Because of changes in how health care is financed, and due to advances in technology, Mayo’s physicians are being asked to do things they (and physicians in general) haven’t done before—and really haven’t wanted to do, according to neurologist Charles (Mike) Harper, who is Mayo’s executive dean for practice, the operational equivalent to a corporation’s chief operations officer.

“They’re having to go from the traditional face-to-face visits to more electronic and less-traditional ways of providing information, guidance or care to patients and now, to [online] consumers as well,” he says. “This includes electronic consultations to service our non-Mayo Clinic-owned providers, and getting together in groups electronically to concisely represent pieces of our knowledge in our knowledge management system. We’ve asked them to do a lot that’s new, while continuing to see a steady flow of new patients.”

And it’s not just surgeons; just about everyone at Mayo is being asked to do things differently in one way or the other. The changes haven’t necessarily been easy for some.

“The last staff survey has shown that some of our people, particularly our medical doctors more than surgical, have been struggling with those changes. About one-third indicated they’re burned out by that change,” Harper says. “John [Noseworthy] heard that—from the survey as well as from hanging out in doctor’s lounges and listening during feedback forums. As a result, he’s had a number of groups figuring out what we can do to either slow down the rate of change in selected areas, or to help people better manage the change that’s taking place in their area. He’s listening, trying to figure out the areas that are struggling and doing whatever can be done to help, but he’s not taking his foot off the gas.”

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Dr. John Noseworthy talking with the E-Tumor Board for Lung Cancer to discuss the most difficult cases, and explore options for patients who seem to have defied standard care.

Noseworthy also knows when to hit the brakes.

“We’ve had a lot of cool opportunities come up that sounded great on paper”—including some that were implemented but turned out not to work, Harper says. “The one that sticks out most prominently was our foray into consumerism at the Mall of America. It was a creative idea—let’s set up a store in a high-traffic area, help people realize Mayo Clinic is in Minnesota and shake up the provider market in the Twin Cities a little to let it know we’re aware of this great pool of potential customers only 90 miles away from us. But at that time we didn’t know much about the consumer space.”

What Mayo discovered after about nine months was that it wasn’t going to achieve useful results in the retail arena by providing advice and information. “Most people who came there wanted to find out how they could book an appointment rather than to buy something,” Harper says. Noseworthy saw it wasn’t working and quickly moved to shut it down.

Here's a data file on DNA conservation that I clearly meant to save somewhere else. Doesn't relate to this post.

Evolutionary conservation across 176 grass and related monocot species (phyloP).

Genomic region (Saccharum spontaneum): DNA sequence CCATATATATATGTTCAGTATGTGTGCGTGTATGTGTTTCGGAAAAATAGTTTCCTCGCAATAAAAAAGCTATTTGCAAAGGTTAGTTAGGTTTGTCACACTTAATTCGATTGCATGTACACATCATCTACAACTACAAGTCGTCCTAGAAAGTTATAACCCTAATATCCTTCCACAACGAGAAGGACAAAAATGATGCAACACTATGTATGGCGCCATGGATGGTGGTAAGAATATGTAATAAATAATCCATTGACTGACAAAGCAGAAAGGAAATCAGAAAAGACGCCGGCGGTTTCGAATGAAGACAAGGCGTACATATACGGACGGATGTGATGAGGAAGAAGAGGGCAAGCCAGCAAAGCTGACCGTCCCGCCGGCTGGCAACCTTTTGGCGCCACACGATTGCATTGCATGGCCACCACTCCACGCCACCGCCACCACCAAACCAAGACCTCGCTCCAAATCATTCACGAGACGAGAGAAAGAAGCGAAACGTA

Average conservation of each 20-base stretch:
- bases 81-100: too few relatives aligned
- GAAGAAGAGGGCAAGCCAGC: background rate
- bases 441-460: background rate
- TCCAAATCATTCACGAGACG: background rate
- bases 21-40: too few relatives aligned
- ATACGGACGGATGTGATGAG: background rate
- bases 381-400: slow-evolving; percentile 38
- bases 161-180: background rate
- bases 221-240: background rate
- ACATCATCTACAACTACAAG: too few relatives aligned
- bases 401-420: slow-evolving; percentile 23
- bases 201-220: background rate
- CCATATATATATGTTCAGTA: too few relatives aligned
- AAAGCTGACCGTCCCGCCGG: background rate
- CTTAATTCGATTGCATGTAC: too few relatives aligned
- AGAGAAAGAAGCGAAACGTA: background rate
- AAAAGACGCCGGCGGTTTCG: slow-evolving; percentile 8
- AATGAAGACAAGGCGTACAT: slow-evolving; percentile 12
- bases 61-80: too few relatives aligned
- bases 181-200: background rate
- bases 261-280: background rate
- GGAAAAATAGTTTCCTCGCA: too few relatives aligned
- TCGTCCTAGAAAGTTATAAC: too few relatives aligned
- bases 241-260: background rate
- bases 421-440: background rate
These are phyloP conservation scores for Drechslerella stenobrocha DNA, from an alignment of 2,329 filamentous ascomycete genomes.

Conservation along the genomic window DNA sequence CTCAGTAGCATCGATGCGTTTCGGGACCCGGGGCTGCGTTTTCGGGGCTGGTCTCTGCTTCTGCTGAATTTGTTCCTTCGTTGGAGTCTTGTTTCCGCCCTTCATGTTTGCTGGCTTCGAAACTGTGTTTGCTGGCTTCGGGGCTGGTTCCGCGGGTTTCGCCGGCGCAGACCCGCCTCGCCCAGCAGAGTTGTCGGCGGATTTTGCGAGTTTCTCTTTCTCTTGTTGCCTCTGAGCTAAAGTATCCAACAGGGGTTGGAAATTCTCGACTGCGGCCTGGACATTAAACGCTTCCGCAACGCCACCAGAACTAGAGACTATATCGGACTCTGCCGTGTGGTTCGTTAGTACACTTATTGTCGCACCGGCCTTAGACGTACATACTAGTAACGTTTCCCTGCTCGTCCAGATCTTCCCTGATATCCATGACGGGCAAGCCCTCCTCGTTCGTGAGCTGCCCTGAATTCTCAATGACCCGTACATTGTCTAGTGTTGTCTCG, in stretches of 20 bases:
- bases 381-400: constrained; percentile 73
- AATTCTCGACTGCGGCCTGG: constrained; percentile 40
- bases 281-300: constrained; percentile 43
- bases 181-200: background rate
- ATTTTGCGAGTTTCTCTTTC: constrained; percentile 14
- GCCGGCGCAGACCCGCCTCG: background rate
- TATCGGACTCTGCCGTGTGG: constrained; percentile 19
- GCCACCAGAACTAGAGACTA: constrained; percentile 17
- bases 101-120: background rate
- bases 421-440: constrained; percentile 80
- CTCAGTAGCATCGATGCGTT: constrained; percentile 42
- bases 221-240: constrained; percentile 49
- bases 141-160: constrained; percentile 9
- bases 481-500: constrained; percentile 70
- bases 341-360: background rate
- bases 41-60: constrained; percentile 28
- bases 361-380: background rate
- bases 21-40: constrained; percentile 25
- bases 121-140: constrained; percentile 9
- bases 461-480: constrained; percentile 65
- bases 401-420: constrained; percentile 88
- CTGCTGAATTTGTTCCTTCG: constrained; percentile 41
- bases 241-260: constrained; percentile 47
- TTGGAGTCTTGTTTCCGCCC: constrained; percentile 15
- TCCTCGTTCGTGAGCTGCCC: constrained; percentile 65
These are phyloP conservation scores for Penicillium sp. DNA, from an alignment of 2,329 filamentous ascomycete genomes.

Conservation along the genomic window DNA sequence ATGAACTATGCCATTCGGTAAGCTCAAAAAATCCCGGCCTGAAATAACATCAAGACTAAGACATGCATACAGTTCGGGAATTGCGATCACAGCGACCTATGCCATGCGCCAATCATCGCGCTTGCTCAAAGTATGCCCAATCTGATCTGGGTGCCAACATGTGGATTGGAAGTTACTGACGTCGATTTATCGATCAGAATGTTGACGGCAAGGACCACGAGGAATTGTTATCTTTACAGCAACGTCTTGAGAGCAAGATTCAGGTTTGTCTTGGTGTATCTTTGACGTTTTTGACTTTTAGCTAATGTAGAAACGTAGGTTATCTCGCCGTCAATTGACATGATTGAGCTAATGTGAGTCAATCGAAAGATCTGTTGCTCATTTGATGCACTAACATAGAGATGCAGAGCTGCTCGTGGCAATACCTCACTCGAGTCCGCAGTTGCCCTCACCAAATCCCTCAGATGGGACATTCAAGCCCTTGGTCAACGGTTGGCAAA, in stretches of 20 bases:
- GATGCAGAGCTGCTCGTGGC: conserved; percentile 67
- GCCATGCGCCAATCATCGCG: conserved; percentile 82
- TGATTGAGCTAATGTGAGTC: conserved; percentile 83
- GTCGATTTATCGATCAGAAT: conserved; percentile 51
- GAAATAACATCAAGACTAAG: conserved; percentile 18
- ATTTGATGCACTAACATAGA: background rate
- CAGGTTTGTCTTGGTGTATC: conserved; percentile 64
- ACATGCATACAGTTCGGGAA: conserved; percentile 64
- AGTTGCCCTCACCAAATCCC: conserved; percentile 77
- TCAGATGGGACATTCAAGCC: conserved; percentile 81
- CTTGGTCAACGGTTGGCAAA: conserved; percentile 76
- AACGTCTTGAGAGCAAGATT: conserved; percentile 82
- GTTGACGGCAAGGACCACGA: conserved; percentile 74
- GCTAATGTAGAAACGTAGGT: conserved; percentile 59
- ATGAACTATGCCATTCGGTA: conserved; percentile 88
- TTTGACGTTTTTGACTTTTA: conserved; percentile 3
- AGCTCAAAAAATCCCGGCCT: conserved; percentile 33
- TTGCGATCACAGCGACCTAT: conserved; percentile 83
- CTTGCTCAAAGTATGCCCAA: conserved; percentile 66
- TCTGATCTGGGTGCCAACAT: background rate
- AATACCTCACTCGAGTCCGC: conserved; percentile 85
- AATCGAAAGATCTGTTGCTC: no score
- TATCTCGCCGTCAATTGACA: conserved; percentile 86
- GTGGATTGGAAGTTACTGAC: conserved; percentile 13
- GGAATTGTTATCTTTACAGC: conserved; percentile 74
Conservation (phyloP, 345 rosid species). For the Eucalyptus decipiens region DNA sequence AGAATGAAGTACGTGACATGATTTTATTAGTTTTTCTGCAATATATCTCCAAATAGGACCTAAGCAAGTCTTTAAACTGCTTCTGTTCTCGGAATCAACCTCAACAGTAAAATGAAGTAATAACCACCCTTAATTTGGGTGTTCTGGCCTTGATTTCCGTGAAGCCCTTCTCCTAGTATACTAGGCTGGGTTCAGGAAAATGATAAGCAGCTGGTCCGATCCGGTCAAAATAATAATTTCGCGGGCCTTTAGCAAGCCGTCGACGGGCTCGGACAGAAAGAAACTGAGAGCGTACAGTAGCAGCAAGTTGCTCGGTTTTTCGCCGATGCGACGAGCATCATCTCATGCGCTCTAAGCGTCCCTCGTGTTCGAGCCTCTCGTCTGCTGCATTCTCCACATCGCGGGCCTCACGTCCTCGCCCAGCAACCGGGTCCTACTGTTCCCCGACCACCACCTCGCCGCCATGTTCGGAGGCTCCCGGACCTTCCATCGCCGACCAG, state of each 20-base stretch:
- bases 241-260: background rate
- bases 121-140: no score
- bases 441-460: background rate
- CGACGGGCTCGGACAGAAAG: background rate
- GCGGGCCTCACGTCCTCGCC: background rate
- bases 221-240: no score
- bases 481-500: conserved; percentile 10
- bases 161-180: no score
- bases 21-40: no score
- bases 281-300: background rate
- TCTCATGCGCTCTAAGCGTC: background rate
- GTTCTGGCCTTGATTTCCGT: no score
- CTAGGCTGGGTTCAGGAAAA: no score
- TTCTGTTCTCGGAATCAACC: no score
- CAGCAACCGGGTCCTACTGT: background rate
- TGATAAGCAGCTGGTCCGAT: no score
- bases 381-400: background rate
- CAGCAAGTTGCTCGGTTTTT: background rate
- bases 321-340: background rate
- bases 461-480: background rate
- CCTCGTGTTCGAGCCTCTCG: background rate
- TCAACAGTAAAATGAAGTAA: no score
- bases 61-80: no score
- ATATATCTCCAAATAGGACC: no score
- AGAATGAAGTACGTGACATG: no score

“John didn’t look at it as a failure; we learned a lot from it,” he says. “A lot of other people in his position might have kept it going longer, and they would have looked for someone to blame.” Everyone working on the Mall of America project was moved back into other positions within Mayo. “The Mayo culture is pretty good—if people go out on a limb for the organization, they don’t risk their career.”

About Mayo Clinic

Mayo Clinic is made up of three core operations.

Mayo Clinic’s complex care, research and educational facilities are located in Rochester, Scottsdale and Phoenix, Arizona and Jacksonville, Fla.

Mayo Clinic Health System consists of more than 70 hospitals and clinics throughout Minnesota, Wisconsin, Iowa and Georgia that Mayo has acquired since the mid-1980s.

Mayo Clinic Care Network provides qualified health care providers access to Mayo Clinic’s electronic medical database, and electronic consultations with Mayo Clinic physicians. It allows care to be provided to individuals closer to where they live when the need does not require that they travel to a Mayo Clinic facility.

The changes Noseworthy and his team are making within Mayo are based on a combination of two major planning processes. The first is one that he led before he became president and CEO, when he headed the group tasked with assembling “The Path to 2020,” a roadmap for Mayo’s future. The goals were to strengthen Mayo Clinic’s reputation as the destination for complex health care, expand its reach to patients unable to get to a Mayo Clinic location and to do more to keep people well so they don’t become sick in the first place.

This helped set the stage for the Mayo Clinic Care Network, which launched in 2011 and enables Mayo to reach people through 30 other health care organizations, and Mayo’s three hybrid centers focusing on regenerative medicine, the science of health care delivery, and individualized medicine. It also called for more partnerships and affiliations with other organizations; Mayo’s partnership with UnitedHealth Group’s Optum, for example, adds to the data that can be analyzed by that Center for the Science of Health Care Delivery.

The second planning process involved pulling together a group of about a dozen of Mayo’s top leaders a few years ago to develop a six-year plan to help steer it through 2019. This plan dealt more with adjustments based on the recession and industry changes brought about by ACA. This included remodeling Mayo Clinic’s practice enterprise-wide to drive up quality and safety, while sending hospital patients home faster and with fewer complications.

“That sounds easy if you say it fast, but knowing that innovation and teamwork and standardization and technology can help you get a diagnosis more quickly, to do only the tests and procedures that are needed, and then ultimately produce safer care—you end up saving a whole lot of money,” Noseworthy says. “You may throw away some revenue; in the old model where hospitals were inefficient, you ended up doing a whole lot of tests and that was great for your revenue but it wasn’t good for patients. At Mayo, the nice thing was that people realized that should our revenue drop because we’re doing fewer tests, that’s OK; it’s the right thing for the patient. So the culture allowed that to happen.”